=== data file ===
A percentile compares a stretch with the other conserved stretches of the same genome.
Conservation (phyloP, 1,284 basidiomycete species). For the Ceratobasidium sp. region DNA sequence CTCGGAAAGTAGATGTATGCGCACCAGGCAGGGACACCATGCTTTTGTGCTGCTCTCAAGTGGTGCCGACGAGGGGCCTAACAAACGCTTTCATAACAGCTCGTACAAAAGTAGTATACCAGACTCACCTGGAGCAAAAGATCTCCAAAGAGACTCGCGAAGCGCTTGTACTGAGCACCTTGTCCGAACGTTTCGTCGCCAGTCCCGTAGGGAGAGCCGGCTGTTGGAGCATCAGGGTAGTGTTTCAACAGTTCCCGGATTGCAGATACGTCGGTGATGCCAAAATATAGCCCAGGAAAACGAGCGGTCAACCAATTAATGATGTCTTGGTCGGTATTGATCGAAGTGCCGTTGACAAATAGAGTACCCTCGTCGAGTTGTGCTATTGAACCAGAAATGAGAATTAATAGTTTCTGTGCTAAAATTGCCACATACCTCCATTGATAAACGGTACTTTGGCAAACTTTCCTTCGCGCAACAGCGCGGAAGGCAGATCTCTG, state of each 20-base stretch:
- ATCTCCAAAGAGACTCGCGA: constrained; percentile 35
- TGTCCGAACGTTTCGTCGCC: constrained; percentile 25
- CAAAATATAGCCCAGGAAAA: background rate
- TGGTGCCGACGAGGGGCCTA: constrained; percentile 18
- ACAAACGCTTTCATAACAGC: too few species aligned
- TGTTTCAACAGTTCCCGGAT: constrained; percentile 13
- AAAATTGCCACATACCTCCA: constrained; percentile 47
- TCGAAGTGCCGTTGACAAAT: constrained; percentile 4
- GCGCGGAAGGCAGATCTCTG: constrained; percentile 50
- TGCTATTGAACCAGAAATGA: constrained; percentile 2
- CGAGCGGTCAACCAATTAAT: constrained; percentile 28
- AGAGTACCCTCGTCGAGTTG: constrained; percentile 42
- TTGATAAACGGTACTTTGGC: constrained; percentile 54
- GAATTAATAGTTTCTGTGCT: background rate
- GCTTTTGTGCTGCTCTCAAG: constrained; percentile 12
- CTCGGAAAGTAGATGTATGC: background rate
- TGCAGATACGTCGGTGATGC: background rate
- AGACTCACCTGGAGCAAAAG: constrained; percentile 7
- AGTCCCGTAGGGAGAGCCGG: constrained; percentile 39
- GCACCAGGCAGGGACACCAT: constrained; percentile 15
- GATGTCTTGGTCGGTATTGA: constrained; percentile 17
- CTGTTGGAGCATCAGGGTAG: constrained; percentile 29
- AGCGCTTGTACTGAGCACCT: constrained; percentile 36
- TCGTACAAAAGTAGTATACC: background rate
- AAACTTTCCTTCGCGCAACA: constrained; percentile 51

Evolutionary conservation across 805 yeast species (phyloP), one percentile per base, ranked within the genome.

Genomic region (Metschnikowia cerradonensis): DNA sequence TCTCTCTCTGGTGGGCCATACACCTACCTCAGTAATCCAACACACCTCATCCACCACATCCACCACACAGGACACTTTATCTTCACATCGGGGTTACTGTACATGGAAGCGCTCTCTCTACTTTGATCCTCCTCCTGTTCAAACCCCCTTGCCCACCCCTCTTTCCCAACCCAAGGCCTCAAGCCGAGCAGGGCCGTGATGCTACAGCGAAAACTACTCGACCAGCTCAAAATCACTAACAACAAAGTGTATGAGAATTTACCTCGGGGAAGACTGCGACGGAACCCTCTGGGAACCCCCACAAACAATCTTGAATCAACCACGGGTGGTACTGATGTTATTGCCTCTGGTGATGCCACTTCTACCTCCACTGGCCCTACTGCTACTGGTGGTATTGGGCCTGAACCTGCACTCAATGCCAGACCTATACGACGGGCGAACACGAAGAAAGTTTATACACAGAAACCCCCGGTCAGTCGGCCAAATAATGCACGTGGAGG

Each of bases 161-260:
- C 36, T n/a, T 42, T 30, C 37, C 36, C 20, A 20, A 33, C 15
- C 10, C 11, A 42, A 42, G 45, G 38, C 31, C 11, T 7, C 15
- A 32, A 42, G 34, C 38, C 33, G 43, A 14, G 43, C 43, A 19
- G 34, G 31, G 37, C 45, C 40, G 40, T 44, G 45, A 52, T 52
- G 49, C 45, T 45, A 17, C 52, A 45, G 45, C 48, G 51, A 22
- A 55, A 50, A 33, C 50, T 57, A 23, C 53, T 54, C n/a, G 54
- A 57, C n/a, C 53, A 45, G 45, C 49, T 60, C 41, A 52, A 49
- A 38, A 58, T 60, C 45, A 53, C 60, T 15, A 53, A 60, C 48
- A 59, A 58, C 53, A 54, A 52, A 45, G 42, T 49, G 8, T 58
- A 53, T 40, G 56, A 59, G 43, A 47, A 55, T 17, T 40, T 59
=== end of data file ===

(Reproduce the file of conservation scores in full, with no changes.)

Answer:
A percentile compares a stretch with the other conserved stretches of the same genome.
Conservation (phyloP, 1,284 basidiomycete species). For the Ceratobasidium sp. region DNA sequence CTCGGAAAGTAGATGTATGCGCACCAGGCAGGGACACCATGCTTTTGTGCTGCTCTCAAGTGGTGCCGACGAGGGGCCTAACAAACGCTTTCATAACAGCTCGTACAAAAGTAGTATACCAGACTCACCTGGAGCAAAAGATCTCCAAAGAGACTCGCGAAGCGCTTGTACTGAGCACCTTGTCCGAACGTTTCGTCGCCAGTCCCGTAGGGAGAGCCGGCTGTTGGAGCATCAGGGTAGTGTTTCAACAGTTCCCGGATTGCAGATACGTCGGTGATGCCAAAATATAGCCCAGGAAAACGAGCGGTCAACCAATTAATGATGTCTTGGTCGGTATTGATCGAAGTGCCGTTGACAAATAGAGTACCCTCGTCGAGTTGTGCTATTGAACCAGAAATGAGAATTAATAGTTTCTGTGCTAAAATTGCCACATACCTCCATTGATAAACGGTACTTTGGCAAACTTTCCTTCGCGCAACAGCGCGGAAGGCAGATCTCTG, state of each 20-base stretch:
- ATCTCCAAAGAGACTCGCGA: constrained; percentile 35
- TGTCCGAACGTTTCGTCGCC: constrained; percentile 25
- CAAAATATAGCCCAGGAAAA: background rate
- TGGTGCCGACGAGGGGCCTA: constrained; percentile 18
- ACAAACGCTTTCATAACAGC: too few species aligned
- TGTTTCAACAGTTCCCGGAT: constrained; percentile 13
- AAAATTGCCACATACCTCCA: constrained; percentile 47
- TCGAAGTGCCGTTGACAAAT: constrained; percentile 4
- GCGCGGAAGGCAGATCTCTG: constrained; percentile 50
- TGCTATTGAACCAGAAATGA: constrained; percentile 2
- CGAGCGGTCAACCAATTAAT: constrained; percentile 28
- AGAGTACCCTCGTCGAGTTG: constrained; percentile 42
- TTGATAAACGGTACTTTGGC: constrained; percentile 54
- GAATTAATAGTTTCTGTGCT: background rate
- GCTTTTGTGCTGCTCTCAAG: constrained; percentile 12
- CTCGGAAAGTAGATGTATGC: background rate
- TGCAGATACGTCGGTGATGC: background rate
- AGACTCACCTGGAGCAAAAG: constrained; percentile 7
- AGTCCCGTAGGGAGAGCCGG: constrained; percentile 39
- GCACCAGGCAGGGACACCAT: constrained; percentile 15
- GATGTCTTGGTCGGTATTGA: constrained; percentile 17
- CTGTTGGAGCATCAGGGTAG: constrained; percentile 29
- AGCGCTTGTACTGAGCACCT: constrained; percentile 36
- TCGTACAAAAGTAGTATACC: background rate
- AAACTTTCCTTCGCGCAACA: constrained; percentile 51

Evolutionary conservation across 805 yeast species (phyloP), one percentile per base, ranked within the genome.

Genomic region (Metschnikowia cerradonensis): DNA sequence TCTCTCTCTGGTGGGCCATACACCTACCTCAGTAATCCAACACACCTCATCCACCACATCCACCACACAGGACACTTTATCTTCACATCGGGGTTACTGTACATGGAAGCGCTCTCTCTACTTTGATCCTCCTCCTGTTCAAACCCCCTTGCCCACCCCTCTTTCCCAACCCAAGGCCTCAAGCCGAGCAGGGCCGTGATGCTACAGCGAAAACTACTCGACCAGCTCAAAATCACTAACAACAAAGTGTATGAGAATTTACCTCGGGGAAGACTGCGACGGAACCCTCTGGGAACCCCCACAAACAATCTTGAATCAACCACGGGTGGTACTGATGTTATTGCCTCTGGTGATGCCACTTCTACCTCCACTGGCCCTACTGCTACTGGTGGTATTGGGCCTGAACCTGCACTCAATGCCAGACCTATACGACGGGCGAACACGAAGAAAGTTTATACACAGAAACCCCCGGTCAGTCGGCCAAATAATGCACGTGGAGG

Each of bases 161-260:
- C 36, T n/a, T 42, T 30, C 37, C 36, C 20, A 20, A 33, C 15
- C 10, C 11, A 42, A 42, G 45, G 38, C 31, C 11, T 7, C 15
- A 32, A 42, G 34, C 38, C 33, G 43, A 14, G 43, C 43, A 19
- G 34, G 31, G 37, C 45, C 40, G 40, T 44, G 45, A 52, T 52
- G 49, C 45, T 45, A 17, C 52, A 45, G 45, C 48, G 51, A 22
- A 55, A 50, A 33, C 50, T 57, A 23, C 53, T 54, C n/a, G 54
- A 57, C n/a, C 53, A 45, G 45, C 49, T 60, C 41, A 52, A 49
- A 38, A 58, T 60, C 45, A 53, C 60, T 15, A 53, A 60, C 48
- A 59, A 58, C 53, A 54, A 52, A 45, G 42, T 49, G 8, T 58
- A 53, T 40, G 56, A 59, G 43, A 47, A 55, T 17, T 40, T 59